Bryan Kutner is an HIV counselor who shared his knowledge and experience with us for last week's "Please Don't Infect Me, I'm Sorry" story. However, Kutner has taken exception to the overall tone of the piece, so we invited him for a discussion (slash debate?) on HIV risk, prevention, stigma and what all else you want to ask him about.
Here's Kutner's bio:
Bryan Kutner holds an MPH in Epidemiology and has worked in public health for the past 15 years. For nearly a decade, he traveled throughout California to train HIV service providers for the UCSF AIDS Health Project and to collaborate with the California Department of Public Health on policies and procedures related to HIV counseling and testing. In New York, Bryan counseled men in bathhouses for the Men's Sexual Health Project. He now consults with the International Center for AIDS Care and Treatment Programs on HIV programming in South Africa, trains frontline workers for the Harm Reduction Coalition, and freelances with a handful of other NGOs involved in mental health, supportive housing, sexual health, and HIV prevention.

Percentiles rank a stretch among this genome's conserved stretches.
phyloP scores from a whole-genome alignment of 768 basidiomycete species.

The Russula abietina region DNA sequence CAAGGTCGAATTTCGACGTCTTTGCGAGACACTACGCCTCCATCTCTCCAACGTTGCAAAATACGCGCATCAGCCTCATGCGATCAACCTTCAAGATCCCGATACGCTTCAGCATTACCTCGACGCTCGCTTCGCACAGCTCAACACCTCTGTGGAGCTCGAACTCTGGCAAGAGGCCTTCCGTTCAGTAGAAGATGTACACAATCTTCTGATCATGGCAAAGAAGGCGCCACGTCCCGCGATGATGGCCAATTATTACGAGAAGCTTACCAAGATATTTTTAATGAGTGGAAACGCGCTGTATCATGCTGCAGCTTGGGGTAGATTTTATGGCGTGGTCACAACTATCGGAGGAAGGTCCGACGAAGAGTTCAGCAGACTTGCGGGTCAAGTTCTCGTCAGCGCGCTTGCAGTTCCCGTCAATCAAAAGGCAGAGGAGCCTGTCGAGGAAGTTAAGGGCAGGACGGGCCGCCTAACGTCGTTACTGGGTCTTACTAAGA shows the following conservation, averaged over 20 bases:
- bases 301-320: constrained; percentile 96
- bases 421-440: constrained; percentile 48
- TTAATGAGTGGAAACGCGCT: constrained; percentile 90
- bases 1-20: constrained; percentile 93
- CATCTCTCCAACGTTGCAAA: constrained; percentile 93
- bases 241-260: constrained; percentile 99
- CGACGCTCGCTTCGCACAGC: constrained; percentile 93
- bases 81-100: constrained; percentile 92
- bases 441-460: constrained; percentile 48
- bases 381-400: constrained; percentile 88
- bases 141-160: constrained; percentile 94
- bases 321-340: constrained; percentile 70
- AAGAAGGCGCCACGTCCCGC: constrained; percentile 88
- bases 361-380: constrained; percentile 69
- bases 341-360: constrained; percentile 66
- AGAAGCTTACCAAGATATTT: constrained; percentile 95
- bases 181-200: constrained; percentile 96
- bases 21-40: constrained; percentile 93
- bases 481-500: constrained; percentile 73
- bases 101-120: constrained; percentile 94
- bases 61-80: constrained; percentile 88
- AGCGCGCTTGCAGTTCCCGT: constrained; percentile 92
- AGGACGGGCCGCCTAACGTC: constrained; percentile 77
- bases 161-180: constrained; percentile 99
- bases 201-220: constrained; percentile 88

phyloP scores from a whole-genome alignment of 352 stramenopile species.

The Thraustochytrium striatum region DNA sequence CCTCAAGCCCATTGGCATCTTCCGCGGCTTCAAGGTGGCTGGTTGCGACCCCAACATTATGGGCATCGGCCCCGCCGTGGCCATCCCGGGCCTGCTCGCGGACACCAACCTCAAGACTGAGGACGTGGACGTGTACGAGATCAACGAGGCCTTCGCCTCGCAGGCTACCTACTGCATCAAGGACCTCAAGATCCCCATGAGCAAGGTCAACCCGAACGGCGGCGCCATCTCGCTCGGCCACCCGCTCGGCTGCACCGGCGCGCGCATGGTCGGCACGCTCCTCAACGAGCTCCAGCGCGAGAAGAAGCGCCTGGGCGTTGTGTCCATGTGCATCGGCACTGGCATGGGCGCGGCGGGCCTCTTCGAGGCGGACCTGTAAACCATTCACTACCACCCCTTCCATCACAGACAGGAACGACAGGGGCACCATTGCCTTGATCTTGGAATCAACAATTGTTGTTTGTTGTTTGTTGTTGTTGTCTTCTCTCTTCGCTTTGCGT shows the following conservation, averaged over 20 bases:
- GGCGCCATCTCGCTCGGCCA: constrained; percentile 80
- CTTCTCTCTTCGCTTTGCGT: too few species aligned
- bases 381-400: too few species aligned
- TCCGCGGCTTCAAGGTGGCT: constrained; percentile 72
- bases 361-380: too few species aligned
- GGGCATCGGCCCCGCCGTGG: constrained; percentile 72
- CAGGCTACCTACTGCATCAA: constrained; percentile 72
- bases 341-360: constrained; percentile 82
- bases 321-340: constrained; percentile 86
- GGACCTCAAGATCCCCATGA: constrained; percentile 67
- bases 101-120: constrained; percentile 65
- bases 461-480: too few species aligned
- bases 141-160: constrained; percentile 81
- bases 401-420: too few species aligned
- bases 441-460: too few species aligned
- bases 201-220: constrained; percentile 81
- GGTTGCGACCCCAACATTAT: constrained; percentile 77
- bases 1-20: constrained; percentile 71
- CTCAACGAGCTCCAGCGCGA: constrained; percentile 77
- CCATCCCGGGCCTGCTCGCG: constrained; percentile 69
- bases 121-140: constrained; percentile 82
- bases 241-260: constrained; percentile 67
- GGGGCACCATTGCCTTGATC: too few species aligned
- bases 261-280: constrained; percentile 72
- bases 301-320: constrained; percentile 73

And here's more on Kutner's position on "Please Don't Infect Me":
I was hoping last week's post "Please Don't Infect Me, I'm Sorry" might cool down our collective fear of HIV, but readers got snagged on the alarmist elements and kept ringing that bell of terror, as though fear would save us. I see a few of the snags. Right after quoting me about the potential lessened risk of sex with an out HIV positive guy, Rich wrote, "No firm answers to be had here, except that abstinence is the only way to stay truly safe. And abstinence, as we know, is impossible. How terrifying." I'm with Rich: abstinence isn't realistic. But it's as though the information I shared went in one ear, got contorted by fear, and came out sounding more alarming than it really needed to be. The same thing happened when Rich alluded to oral sex not being as safe as once thought, even though every study on the subject tells us that people aren't getting HIV from oral sex. That's not to blame Rich, really. I can relate - fear of HIV runs so deep in many of us, it's not amenable to course correction with only information. It's just that the information in the post got parsed into an argument to support fear of HIV and justify discriminating against sex with positive men, which didn't sit well in my waters.
We're hashing this out below.